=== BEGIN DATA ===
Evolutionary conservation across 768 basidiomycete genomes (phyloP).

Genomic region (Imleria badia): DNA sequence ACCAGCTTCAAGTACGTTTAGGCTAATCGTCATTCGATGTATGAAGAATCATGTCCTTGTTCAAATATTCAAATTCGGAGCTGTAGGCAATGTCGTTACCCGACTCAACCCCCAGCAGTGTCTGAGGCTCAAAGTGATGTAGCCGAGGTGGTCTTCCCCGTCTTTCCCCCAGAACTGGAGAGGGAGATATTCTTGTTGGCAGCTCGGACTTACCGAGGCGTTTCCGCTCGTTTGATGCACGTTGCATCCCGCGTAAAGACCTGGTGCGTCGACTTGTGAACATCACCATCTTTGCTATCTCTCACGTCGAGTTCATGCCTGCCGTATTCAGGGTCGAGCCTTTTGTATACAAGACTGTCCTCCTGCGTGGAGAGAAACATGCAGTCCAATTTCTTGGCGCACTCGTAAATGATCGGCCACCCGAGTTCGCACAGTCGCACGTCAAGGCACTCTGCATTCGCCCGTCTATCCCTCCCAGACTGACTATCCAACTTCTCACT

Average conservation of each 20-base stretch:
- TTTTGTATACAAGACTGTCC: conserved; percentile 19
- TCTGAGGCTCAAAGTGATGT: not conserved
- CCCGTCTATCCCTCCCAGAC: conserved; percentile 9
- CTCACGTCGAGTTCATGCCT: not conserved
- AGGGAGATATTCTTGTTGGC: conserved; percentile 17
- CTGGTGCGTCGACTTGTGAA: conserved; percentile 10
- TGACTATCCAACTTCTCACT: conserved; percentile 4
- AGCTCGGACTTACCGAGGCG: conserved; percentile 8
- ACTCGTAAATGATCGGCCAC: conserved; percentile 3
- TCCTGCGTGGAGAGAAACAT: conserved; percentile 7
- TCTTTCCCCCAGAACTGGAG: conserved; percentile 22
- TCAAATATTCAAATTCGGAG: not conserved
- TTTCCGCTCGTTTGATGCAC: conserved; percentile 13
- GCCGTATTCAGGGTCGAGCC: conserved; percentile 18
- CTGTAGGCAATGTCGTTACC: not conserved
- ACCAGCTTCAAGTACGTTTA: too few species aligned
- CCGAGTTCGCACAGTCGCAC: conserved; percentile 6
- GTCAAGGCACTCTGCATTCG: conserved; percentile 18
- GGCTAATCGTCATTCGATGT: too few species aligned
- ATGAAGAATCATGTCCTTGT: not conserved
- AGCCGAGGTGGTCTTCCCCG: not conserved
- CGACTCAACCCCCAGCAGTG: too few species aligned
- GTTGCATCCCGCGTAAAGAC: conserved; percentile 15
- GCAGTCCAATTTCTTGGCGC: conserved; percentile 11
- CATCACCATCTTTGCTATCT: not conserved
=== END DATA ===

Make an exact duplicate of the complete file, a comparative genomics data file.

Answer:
Evolutionary conservation across 768 basidiomycete genomes (phyloP).

Genomic region (Imleria badia): DNA sequence ACCAGCTTCAAGTACGTTTAGGCTAATCGTCATTCGATGTATGAAGAATCATGTCCTTGTTCAAATATTCAAATTCGGAGCTGTAGGCAATGTCGTTACCCGACTCAACCCCCAGCAGTGTCTGAGGCTCAAAGTGATGTAGCCGAGGTGGTCTTCCCCGTCTTTCCCCCAGAACTGGAGAGGGAGATATTCTTGTTGGCAGCTCGGACTTACCGAGGCGTTTCCGCTCGTTTGATGCACGTTGCATCCCGCGTAAAGACCTGGTGCGTCGACTTGTGAACATCACCATCTTTGCTATCTCTCACGTCGAGTTCATGCCTGCCGTATTCAGGGTCGAGCCTTTTGTATACAAGACTGTCCTCCTGCGTGGAGAGAAACATGCAGTCCAATTTCTTGGCGCACTCGTAAATGATCGGCCACCCGAGTTCGCACAGTCGCACGTCAAGGCACTCTGCATTCGCCCGTCTATCCCTCCCAGACTGACTATCCAACTTCTCACT

Average conservation of each 20-base stretch:
- TTTTGTATACAAGACTGTCC: conserved; percentile 19
- TCTGAGGCTCAAAGTGATGT: not conserved
- CCCGTCTATCCCTCCCAGAC: conserved; percentile 9
- CTCACGTCGAGTTCATGCCT: not conserved
- AGGGAGATATTCTTGTTGGC: conserved; percentile 17
- CTGGTGCGTCGACTTGTGAA: conserved; percentile 10
- TGACTATCCAACTTCTCACT: conserved; percentile 4
- AGCTCGGACTTACCGAGGCG: conserved; percentile 8
- ACTCGTAAATGATCGGCCAC: conserved; percentile 3
- TCCTGCGTGGAGAGAAACAT: conserved; percentile 7
- TCTTTCCCCCAGAACTGGAG: conserved; percentile 22
- TCAAATATTCAAATTCGGAG: not conserved
- TTTCCGCTCGTTTGATGCAC: conserved; percentile 13
- GCCGTATTCAGGGTCGAGCC: conserved; percentile 18
- CTGTAGGCAATGTCGTTACC: not conserved
- ACCAGCTTCAAGTACGTTTA: too few species aligned
- CCGAGTTCGCACAGTCGCAC: conserved; percentile 6
- GTCAAGGCACTCTGCATTCG: conserved; percentile 18
- GGCTAATCGTCATTCGATGT: too few species aligned
- ATGAAGAATCATGTCCTTGT: not conserved
- AGCCGAGGTGGTCTTCCCCG: not conserved
- CGACTCAACCCCCAGCAGTG: too few species aligned
- GTTGCATCCCGCGTAAAGAC: conserved; percentile 15
- GCAGTCCAATTTCTTGGCGC: conserved; percentile 11
- CATCACCATCTTTGCTATCT: not conserved